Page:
All data were expressed as mean±SD. Comparisons between 2 groups were made by Student’s t test. Comparisons among ≥3 groups were carried out by ANOVA. When a significant difference among the groups was indicated by the initial analysis, individual paired comparisons were made by the Student-Newman-Keuls methods. A value of P<0.05 was considered to denote significance.
The Table⇓ summarizes the group morphometric data. At 28 days, local delivery of 10 μg hrHGF induced significant reduction in the intimal area, but no change in the medial area was observed. This resulted in a significant decrease in the ratio of intimal to medial area in the HGF group compared with the control group, indicating attenuation by HGF of neointimal proliferation after balloon injury. Representative photomicrographs of histological cross sections from the injured arterial segments are shown in Figure 1⇓.
Scanning electron microscopy revealed extensive endothelialization at 14 days, with the formation of a regular and confluent endothelial cell layer in 10 μg hrHGF–treated vessels as shown in Figure 2⇓. In contrast, endothelialization was not observed in the control vessels, as shown in Figure 3⇓. The endothelial cell regeneration score at 14 days was significantly higher in the HGF group than in the control group (90±6% versus 20±10%, P<0.001), indicating acceleration of endothelialization by HGF.
Significant attenuation of neointimal proliferation was also obtained after local delivery of 1 μg hrHGF. In comparison with the control group, a decrease in the intimal area but no change in the medial area was observed at 28 days (Table⇑).
The most significant finding of this study is that local delivery of hrHGF effectively attenuated neointimal proliferation by inducing accelerated endothelialization, even after single low-dose administration.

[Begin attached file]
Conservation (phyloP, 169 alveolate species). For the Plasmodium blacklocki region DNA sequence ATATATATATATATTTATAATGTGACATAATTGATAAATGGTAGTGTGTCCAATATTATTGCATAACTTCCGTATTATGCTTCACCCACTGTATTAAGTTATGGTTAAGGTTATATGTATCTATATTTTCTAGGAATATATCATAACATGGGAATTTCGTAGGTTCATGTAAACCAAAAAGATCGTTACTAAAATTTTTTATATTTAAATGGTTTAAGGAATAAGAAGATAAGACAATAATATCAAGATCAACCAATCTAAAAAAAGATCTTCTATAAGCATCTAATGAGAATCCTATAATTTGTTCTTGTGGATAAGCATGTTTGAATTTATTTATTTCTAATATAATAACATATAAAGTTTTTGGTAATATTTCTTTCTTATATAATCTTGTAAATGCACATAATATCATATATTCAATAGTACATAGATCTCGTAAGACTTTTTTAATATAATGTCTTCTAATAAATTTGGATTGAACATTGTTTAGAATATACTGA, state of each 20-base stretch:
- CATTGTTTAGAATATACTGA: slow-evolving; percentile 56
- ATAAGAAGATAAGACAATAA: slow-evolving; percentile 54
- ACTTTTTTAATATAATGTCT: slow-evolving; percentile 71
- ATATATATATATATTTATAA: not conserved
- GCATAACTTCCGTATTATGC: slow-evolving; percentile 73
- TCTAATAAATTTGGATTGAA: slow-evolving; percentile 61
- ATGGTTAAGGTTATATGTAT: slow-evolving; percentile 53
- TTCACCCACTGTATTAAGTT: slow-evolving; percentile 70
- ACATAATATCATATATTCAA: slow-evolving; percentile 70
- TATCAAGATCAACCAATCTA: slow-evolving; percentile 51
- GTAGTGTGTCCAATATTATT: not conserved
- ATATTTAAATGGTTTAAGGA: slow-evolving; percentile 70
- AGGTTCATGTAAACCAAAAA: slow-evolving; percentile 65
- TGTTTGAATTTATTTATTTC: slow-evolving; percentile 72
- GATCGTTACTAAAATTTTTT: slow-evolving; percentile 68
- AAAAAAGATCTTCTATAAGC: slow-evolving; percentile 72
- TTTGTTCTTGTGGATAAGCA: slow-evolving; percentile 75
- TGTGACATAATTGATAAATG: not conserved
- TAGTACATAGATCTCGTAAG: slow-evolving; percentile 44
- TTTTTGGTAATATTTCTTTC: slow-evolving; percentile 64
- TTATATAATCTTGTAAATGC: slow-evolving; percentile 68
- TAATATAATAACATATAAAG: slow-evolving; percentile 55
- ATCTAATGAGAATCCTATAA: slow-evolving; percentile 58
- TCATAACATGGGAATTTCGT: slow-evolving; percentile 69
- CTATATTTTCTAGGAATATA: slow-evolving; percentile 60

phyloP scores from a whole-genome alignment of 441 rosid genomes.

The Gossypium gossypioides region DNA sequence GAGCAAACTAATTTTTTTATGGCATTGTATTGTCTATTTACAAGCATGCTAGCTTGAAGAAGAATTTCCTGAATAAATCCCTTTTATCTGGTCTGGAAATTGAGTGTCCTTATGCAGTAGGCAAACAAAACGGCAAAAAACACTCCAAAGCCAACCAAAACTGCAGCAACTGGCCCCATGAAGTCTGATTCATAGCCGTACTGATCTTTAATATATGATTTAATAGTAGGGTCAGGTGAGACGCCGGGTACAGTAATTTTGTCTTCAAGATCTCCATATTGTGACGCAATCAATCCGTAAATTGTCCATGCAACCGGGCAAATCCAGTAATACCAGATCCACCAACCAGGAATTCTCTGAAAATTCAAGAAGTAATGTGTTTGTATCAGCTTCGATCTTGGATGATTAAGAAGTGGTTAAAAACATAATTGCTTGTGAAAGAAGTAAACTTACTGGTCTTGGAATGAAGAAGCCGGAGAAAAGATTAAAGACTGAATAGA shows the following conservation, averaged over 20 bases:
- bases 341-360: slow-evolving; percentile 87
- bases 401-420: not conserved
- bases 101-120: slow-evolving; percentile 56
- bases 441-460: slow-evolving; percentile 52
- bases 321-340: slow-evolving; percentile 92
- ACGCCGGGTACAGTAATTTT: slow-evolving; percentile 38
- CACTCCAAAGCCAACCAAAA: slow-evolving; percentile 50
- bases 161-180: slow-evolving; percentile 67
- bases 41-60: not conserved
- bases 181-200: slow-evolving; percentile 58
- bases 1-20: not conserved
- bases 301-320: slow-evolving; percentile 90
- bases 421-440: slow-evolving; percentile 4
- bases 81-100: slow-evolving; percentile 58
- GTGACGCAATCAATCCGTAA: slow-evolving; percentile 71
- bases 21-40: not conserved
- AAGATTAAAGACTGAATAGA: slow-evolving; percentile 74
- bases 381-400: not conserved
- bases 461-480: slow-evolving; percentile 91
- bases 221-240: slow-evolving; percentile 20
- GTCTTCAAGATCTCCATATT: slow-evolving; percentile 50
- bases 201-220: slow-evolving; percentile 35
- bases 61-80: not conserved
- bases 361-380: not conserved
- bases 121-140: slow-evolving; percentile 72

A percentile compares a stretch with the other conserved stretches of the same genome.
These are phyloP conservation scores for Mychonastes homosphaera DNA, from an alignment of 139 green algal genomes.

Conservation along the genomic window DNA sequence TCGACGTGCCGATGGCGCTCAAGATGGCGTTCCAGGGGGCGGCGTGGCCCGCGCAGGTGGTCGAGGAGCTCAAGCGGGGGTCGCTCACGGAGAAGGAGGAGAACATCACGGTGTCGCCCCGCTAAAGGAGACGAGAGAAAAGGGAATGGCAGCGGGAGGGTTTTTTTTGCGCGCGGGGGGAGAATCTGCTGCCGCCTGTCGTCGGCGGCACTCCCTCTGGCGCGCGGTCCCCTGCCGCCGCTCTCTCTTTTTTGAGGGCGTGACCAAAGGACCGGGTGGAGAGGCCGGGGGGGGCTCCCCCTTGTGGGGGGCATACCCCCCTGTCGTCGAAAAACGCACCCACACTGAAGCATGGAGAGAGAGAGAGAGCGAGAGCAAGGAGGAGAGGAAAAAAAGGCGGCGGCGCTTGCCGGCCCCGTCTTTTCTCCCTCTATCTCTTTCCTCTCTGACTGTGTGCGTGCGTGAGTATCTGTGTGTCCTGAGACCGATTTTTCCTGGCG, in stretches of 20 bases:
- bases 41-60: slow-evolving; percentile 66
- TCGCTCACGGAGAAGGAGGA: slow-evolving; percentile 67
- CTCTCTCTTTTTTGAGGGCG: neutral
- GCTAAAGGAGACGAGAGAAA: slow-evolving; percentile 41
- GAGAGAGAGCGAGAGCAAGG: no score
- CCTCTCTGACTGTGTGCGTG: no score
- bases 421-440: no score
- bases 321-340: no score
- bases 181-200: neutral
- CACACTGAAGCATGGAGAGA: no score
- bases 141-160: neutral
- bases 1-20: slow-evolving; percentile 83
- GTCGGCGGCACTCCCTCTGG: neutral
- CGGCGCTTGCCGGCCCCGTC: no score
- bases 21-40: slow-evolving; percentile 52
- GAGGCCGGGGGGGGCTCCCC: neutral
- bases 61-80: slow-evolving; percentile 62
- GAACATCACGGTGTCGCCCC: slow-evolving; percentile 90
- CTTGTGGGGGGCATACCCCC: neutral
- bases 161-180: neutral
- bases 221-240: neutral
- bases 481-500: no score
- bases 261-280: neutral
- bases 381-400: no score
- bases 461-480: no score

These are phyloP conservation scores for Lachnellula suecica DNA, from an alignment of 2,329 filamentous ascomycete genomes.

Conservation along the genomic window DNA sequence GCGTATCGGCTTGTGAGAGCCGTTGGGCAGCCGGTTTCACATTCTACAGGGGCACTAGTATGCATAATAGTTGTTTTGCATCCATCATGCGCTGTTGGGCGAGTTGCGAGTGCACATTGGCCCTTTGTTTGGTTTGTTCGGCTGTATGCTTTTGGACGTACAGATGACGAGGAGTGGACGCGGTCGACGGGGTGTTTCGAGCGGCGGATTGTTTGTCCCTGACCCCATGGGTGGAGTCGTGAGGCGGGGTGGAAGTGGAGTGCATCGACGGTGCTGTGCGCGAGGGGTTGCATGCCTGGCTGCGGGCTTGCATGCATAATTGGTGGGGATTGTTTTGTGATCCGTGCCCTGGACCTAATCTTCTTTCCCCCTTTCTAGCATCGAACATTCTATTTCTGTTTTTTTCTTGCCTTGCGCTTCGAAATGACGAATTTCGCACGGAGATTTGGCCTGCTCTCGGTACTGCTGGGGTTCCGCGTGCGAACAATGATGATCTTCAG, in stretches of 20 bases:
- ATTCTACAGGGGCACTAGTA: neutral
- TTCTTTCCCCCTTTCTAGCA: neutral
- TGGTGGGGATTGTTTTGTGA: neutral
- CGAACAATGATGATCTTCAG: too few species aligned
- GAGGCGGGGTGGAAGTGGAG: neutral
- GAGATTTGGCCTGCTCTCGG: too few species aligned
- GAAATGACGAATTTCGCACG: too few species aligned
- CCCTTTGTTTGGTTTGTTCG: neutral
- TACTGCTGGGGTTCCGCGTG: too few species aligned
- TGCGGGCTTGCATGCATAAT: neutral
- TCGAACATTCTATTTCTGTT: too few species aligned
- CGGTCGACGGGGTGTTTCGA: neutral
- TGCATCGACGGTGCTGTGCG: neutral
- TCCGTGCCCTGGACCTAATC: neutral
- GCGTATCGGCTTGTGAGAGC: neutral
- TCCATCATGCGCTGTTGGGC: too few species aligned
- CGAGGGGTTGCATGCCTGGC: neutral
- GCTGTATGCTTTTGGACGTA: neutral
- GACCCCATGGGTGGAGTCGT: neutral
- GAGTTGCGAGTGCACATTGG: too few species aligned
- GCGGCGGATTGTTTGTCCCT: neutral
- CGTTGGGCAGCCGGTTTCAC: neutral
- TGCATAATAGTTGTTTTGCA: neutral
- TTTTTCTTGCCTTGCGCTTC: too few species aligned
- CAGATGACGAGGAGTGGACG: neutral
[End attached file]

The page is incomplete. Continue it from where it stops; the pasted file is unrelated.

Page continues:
HGF exerts its organ-regenerating, wound healing, angiogenic, and cytoprotective effects via mediation of the c-Met transmembrane tyrosine kinase receptor.6 On the basis of these multipotent effects, the use of HGF as a therapeutic tool is attracting increasing attention. In various models for acute and chronic disease of the liver, kidney, and lung, the therapeutic effects of repeated systemic administration of hrHGF in mg/kg levels have been demonstrated.7 8 9 10 However, it had not yet been definitely determined whether HGF can also modulate the healing response in arteries after balloon injuries.
Neointimal hyperplasia develops in response to arterial injury in experimental models.2 Despite its complex nature, endothelial cells are known to play an important role in the initial stages of this response. Reendothelialization (restitution of endothelial surface coverage) is associated with reduction in thrombus formation and smooth muscle cell proliferation and thereby suppresses neointimal proliferation.3 4 HGF is one of the most potent mitogens among the growth factors specific for endothelial cells, including VEGF.11 12 In addition, HGF, but not VEGF, is known to prevent endothelial cell death (apoptosis),12 16 which has been documented in lesions after balloon injury.17 18 Thus, also taking into consideration the recent finding that hypoxia downregulates HGF expression, whereas it upregulates VEGF expression in vitro,12 we focused on HGF, a novel vascular modulator with characteristics different from those of VEGF, in the present study.
Despite the preliminary report, systemic administration of hrHGF did not prevent intimal hyperplasia in a balloon-injured rat carotid artery model. In addition, particularly for expensive agents such as hrHGF, the efficiency of transfer to the target tissue is of practical importance. Therefore, we sought to determine the effects of local delivery of hrHGF to injured vessel sites. Local delivery may have the therapeutic advantages of greater tissue concentrations with a reduced likelihood of systemic toxicity.5 In the present study, we therefore applied low, μg/kg levels of hrHGF, which is ≥2 orders of magnitude lower than the doses (mg/kg) used for systemic administration in the previous studies.7 8 9 10 The catheter device used in this study enables relatively long duration of delivery (>20 minutes), long residence of the drug in the target tissue (approximately the first 24 hours), and homogeneity of drug transfer.13